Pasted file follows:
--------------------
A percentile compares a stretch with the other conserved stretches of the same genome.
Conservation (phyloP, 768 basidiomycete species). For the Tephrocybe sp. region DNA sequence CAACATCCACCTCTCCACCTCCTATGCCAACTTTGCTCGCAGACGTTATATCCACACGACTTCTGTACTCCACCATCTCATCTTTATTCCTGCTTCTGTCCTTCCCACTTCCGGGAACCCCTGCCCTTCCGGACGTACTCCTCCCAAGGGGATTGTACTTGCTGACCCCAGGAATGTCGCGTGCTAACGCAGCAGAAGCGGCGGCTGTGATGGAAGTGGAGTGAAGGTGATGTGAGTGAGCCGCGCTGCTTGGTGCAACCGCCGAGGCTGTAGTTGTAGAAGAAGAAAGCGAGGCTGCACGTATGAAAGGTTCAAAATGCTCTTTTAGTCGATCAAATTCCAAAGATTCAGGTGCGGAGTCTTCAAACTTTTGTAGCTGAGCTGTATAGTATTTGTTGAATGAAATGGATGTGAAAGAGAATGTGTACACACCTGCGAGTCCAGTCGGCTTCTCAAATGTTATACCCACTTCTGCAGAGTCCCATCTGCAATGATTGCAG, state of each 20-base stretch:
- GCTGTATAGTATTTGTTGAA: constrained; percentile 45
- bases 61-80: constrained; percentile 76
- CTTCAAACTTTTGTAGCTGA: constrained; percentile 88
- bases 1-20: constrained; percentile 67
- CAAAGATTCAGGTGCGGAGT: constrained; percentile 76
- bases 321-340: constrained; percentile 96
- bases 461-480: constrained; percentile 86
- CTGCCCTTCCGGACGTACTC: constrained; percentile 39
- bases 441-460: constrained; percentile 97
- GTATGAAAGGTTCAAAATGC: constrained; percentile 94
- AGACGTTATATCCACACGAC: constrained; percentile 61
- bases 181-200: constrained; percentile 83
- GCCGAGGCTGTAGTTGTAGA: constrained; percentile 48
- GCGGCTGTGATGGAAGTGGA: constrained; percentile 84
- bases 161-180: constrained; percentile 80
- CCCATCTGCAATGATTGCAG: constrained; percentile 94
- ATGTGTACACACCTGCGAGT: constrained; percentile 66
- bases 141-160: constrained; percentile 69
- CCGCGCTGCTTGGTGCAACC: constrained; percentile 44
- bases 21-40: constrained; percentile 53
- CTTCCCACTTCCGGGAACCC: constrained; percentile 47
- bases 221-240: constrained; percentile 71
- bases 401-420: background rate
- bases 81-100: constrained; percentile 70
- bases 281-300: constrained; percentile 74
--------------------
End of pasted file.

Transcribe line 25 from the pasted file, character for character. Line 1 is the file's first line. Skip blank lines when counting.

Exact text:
- bases 401-420: background rate